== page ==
<http://www.siliconvalleylines.com/index.html>http://www.siliconvalleylines.com/index.html
--------------------------------------------------------
Audio Enthusiast (Love SAE equipment)
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Re: Automatic Train Control

Jan Frelin <jan.frelin@...>
 

We're still considering a DCC solution, not in the least because of the
opprtunity of controling some accesories with the computer while you're at
it. Thus I have some followup question to this list:

1) What are the options for arranging feedback regarding stock position
with DCC? The basic scenario is still a tram going back and forth between
two locations.

2) We require a pair of working crossing gates, which need to do the
following: a) start ringing bells to warn traffic. b) start closing 10
seconds later c) grow silent when down d) open silently. An interesting
automation project. Any ideas?

/Jan

At 11:18 2005-07-01 -0700, Mark Gurries wrote:

Friends,

My club has a requirement for a tram that just goes back and forth
between it's terminal track and staging/storage. We want this to be
automatically controled. There are several kits for doing just this on
the market, but all I have found are DC based. As this track is
connected with the general layout, we would prefer a DCC solution, but
this seems to require a computer, a computer interface, and track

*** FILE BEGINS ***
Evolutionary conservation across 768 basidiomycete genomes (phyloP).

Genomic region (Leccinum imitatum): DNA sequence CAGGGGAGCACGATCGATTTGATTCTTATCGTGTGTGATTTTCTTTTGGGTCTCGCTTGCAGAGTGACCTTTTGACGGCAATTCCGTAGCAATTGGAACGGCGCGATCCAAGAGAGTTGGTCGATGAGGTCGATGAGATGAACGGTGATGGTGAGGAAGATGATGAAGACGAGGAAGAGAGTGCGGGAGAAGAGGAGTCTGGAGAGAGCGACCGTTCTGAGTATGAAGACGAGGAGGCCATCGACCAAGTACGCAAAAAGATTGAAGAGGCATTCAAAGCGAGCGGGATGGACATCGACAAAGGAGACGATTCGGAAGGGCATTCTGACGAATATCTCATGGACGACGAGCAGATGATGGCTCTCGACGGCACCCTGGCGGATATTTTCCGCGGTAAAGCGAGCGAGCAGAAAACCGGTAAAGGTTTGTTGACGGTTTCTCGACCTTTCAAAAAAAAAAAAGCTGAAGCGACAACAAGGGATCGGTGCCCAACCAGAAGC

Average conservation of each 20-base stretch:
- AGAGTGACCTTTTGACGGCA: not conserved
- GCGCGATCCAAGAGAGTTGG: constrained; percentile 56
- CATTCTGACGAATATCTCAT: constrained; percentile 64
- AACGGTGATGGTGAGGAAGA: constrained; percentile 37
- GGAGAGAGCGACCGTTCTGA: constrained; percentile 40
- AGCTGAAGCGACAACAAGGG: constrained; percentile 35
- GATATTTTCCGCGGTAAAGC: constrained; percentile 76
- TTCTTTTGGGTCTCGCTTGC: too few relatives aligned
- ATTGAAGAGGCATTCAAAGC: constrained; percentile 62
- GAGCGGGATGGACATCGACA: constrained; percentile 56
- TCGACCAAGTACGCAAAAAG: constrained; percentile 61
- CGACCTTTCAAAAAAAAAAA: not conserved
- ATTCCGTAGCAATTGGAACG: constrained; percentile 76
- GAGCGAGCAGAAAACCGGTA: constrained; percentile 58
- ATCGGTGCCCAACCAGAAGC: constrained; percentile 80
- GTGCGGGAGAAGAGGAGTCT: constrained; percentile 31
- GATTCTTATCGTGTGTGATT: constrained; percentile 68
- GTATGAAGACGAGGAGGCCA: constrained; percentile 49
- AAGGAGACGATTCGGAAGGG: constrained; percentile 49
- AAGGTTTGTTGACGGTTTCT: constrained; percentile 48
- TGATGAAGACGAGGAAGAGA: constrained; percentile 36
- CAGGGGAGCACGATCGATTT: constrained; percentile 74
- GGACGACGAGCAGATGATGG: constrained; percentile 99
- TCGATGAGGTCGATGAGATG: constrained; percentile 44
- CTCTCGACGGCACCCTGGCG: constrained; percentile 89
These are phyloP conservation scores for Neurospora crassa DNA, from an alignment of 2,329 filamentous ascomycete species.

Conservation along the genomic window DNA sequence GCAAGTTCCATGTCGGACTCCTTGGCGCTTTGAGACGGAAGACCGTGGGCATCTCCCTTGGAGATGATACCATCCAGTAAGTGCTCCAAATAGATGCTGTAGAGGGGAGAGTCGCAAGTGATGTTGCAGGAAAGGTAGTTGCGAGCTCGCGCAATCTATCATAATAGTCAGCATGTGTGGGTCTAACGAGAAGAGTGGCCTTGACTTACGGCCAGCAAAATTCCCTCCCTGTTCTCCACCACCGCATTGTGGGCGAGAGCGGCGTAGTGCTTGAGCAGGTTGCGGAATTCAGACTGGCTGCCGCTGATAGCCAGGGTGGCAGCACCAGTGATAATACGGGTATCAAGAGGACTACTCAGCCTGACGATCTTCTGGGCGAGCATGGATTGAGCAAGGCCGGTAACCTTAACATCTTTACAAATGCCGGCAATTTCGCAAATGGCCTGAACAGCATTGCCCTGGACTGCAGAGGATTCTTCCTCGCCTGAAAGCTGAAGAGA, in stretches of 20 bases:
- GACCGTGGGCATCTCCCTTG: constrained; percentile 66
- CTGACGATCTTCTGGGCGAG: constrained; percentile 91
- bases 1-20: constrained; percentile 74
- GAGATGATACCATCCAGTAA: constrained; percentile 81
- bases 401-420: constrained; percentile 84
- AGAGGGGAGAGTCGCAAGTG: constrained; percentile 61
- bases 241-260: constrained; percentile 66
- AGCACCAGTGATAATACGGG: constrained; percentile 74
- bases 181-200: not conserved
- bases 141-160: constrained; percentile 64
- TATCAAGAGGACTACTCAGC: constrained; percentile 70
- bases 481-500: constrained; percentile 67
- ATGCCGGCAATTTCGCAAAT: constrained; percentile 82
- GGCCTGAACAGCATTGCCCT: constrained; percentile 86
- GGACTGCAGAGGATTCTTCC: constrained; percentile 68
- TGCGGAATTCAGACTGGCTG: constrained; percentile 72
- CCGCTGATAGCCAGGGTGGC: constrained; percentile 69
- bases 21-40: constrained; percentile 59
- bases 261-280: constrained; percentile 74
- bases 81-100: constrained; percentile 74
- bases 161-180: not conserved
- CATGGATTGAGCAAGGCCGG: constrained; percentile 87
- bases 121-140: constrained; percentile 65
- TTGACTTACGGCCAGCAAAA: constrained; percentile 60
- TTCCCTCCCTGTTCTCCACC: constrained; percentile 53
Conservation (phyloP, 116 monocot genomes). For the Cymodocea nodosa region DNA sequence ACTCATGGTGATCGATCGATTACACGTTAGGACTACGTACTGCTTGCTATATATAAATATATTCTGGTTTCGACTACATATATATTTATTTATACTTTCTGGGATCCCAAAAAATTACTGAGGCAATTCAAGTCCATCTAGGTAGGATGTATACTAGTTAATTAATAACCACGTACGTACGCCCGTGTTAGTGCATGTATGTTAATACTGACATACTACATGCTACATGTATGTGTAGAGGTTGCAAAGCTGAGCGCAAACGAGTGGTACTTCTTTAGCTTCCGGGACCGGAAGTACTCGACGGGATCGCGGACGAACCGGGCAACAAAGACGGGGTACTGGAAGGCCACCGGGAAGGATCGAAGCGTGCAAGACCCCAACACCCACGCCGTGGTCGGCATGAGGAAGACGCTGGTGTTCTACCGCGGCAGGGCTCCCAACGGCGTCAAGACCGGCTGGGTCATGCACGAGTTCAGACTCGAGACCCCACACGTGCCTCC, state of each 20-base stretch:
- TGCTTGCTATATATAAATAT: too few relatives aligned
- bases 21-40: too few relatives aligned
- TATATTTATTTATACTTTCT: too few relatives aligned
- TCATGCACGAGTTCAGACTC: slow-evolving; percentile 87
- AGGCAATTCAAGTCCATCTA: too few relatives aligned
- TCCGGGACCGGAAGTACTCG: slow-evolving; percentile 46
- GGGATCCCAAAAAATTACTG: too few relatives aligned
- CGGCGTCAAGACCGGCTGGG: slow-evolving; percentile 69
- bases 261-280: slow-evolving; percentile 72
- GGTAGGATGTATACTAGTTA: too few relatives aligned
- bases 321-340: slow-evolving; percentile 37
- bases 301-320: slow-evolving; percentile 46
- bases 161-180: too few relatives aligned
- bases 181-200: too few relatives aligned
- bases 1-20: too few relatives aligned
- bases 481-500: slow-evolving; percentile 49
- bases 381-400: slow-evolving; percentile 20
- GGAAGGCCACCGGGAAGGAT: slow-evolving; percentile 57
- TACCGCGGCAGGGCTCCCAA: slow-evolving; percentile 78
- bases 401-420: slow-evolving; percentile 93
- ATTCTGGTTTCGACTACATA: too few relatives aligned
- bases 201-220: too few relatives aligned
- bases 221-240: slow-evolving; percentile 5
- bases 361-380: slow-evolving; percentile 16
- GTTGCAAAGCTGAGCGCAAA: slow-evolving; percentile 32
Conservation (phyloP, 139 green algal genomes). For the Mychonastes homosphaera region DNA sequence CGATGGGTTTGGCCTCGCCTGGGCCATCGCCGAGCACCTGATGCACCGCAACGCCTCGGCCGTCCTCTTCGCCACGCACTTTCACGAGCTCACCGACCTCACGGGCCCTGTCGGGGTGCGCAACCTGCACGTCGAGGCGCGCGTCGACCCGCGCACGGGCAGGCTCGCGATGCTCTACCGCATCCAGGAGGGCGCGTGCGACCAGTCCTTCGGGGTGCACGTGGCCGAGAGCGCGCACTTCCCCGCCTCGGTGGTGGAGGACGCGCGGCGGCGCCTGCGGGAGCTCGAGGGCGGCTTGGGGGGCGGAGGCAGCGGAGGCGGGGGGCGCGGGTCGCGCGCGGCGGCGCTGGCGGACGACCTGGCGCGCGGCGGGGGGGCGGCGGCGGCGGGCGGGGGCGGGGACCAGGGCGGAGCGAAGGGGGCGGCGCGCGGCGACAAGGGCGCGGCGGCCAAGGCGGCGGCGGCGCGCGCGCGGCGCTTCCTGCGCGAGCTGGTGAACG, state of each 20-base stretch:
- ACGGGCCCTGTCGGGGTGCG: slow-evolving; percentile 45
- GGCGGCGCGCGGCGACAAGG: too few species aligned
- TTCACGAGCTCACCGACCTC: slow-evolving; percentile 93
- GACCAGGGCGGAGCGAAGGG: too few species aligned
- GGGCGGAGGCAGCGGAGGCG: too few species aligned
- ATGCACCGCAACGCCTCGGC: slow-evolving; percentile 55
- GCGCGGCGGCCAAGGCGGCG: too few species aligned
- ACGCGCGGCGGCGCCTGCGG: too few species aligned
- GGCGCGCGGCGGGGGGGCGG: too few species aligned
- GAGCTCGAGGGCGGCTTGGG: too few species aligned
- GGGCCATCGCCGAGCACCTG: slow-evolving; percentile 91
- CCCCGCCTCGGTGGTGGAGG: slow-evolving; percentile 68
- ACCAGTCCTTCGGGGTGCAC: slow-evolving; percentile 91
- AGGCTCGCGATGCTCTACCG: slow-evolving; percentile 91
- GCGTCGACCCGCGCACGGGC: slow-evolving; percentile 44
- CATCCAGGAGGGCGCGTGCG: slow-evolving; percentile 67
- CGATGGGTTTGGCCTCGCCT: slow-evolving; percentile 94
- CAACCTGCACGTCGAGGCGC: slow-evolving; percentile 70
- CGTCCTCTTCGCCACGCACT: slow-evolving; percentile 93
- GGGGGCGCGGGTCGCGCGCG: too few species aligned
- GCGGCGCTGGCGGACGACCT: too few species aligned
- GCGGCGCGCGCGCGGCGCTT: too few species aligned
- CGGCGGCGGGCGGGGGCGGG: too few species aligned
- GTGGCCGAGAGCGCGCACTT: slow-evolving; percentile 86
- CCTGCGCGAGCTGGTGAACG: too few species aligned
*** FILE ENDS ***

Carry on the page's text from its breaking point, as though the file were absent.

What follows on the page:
detectors.

My question is: Is there a simpler solution with DCC? What's the
cheapest DCC-based solution (without building your own hardware or
sofware)?
Nothing is simpler or more cost effective than a DC solution.

DCC has layout automation software for DCC.

<http://www.freiwald.com/>http://www.freiwald.com/

is an example of such software.

But you will need a computer, a computer interface to the DCC system,
sensors in the track (DC will need that too) and do some programming.

Definitely more expensive and requires a computer running to make it
happen. The DC solution would be hands off easy to setup and forget.

Some thoughts...

Generally mixing DC and DCC is not recommended by anyone. I can result
in destruction of a booster, DC throttle or both if both power sources
connect to each other. (DCC is a form of AC power) If you must run DC,
the recommendation is that one have a master switch that toggle the
whole layout between DC or DCC but NEVER both at the same time. Many
layouts have done this successfully. There was an article about how one
club did it in MR magazine.

If you MUST have DC and DCC present, there are some recommended rules.

1) Isolate at least a 12: section of track the goes between the DC power
section of the layout and the DCC powered portion of the layout. A no
mans land with not power. Using a momentary center off switch, you
would toggle the power of the dead section of track to DC or DCC
depending on which side of the dead section of track you need to get
power from. The key is momentary switch. A standard toggle will no be